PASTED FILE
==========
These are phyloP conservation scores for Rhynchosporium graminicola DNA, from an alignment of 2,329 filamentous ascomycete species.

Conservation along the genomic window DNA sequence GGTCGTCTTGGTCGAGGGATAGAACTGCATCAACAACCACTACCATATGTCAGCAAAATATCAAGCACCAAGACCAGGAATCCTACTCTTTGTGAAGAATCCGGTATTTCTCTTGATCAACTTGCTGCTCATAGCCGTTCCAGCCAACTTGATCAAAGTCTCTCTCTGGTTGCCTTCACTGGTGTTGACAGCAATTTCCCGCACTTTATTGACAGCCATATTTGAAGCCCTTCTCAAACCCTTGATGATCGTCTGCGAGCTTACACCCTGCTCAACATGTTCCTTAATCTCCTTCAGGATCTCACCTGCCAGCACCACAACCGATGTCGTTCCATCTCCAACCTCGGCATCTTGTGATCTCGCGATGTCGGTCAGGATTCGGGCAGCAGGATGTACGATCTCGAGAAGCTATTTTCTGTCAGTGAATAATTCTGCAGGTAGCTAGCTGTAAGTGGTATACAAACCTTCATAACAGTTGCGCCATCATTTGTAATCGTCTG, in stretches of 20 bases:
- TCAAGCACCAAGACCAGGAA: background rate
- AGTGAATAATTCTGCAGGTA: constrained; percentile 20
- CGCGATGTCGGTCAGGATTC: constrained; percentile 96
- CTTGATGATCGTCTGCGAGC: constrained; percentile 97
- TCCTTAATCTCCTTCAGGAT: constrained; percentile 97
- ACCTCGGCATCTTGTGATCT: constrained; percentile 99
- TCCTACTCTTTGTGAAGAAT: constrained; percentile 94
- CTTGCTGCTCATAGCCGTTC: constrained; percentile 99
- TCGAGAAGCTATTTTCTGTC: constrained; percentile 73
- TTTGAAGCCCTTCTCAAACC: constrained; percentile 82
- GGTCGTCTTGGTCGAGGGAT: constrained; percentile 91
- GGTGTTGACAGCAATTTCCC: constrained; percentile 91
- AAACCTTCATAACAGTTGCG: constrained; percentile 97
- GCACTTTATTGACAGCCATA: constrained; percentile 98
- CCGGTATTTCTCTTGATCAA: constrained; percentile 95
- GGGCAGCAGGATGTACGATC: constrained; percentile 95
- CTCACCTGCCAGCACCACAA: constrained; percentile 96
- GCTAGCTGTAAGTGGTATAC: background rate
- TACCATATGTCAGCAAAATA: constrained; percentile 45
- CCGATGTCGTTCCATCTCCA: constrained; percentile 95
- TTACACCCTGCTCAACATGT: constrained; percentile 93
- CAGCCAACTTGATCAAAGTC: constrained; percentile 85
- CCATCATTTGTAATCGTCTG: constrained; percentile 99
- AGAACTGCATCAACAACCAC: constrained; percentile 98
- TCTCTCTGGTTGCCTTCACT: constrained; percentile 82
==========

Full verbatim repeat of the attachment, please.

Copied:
These are phyloP conservation scores for Rhynchosporium graminicola DNA, from an alignment of 2,329 filamentous ascomycete species.

Conservation along the genomic window DNA sequence GGTCGTCTTGGTCGAGGGATAGAACTGCATCAACAACCACTACCATATGTCAGCAAAATATCAAGCACCAAGACCAGGAATCCTACTCTTTGTGAAGAATCCGGTATTTCTCTTGATCAACTTGCTGCTCATAGCCGTTCCAGCCAACTTGATCAAAGTCTCTCTCTGGTTGCCTTCACTGGTGTTGACAGCAATTTCCCGCACTTTATTGACAGCCATATTTGAAGCCCTTCTCAAACCCTTGATGATCGTCTGCGAGCTTACACCCTGCTCAACATGTTCCTTAATCTCCTTCAGGATCTCACCTGCCAGCACCACAACCGATGTCGTTCCATCTCCAACCTCGGCATCTTGTGATCTCGCGATGTCGGTCAGGATTCGGGCAGCAGGATGTACGATCTCGAGAAGCTATTTTCTGTCAGTGAATAATTCTGCAGGTAGCTAGCTGTAAGTGGTATACAAACCTTCATAACAGTTGCGCCATCATTTGTAATCGTCTG, in stretches of 20 bases:
- TCAAGCACCAAGACCAGGAA: background rate
- AGTGAATAATTCTGCAGGTA: constrained; percentile 20
- CGCGATGTCGGTCAGGATTC: constrained; percentile 96
- CTTGATGATCGTCTGCGAGC: constrained; percentile 97
- TCCTTAATCTCCTTCAGGAT: constrained; percentile 97
- ACCTCGGCATCTTGTGATCT: constrained; percentile 99
- TCCTACTCTTTGTGAAGAAT: constrained; percentile 94
- CTTGCTGCTCATAGCCGTTC: constrained; percentile 99
- TCGAGAAGCTATTTTCTGTC: constrained; percentile 73
- TTTGAAGCCCTTCTCAAACC: constrained; percentile 82
- GGTCGTCTTGGTCGAGGGAT: constrained; percentile 91
- GGTGTTGACAGCAATTTCCC: constrained; percentile 91
- AAACCTTCATAACAGTTGCG: constrained; percentile 97
- GCACTTTATTGACAGCCATA: constrained; percentile 98
- CCGGTATTTCTCTTGATCAA: constrained; percentile 95
- GGGCAGCAGGATGTACGATC: constrained; percentile 95
- CTCACCTGCCAGCACCACAA: constrained; percentile 96
- GCTAGCTGTAAGTGGTATAC: background rate
- TACCATATGTCAGCAAAATA: constrained; percentile 45
- CCGATGTCGTTCCATCTCCA: constrained; percentile 95
- TTACACCCTGCTCAACATGT: constrained; percentile 93
- CAGCCAACTTGATCAAAGTC: constrained; percentile 85
- CCATCATTTGTAATCGTCTG: constrained; percentile 99
- AGAACTGCATCAACAACCAC: constrained; percentile 98
- TCTCTCTGGTTGCCTTCACT: constrained; percentile 82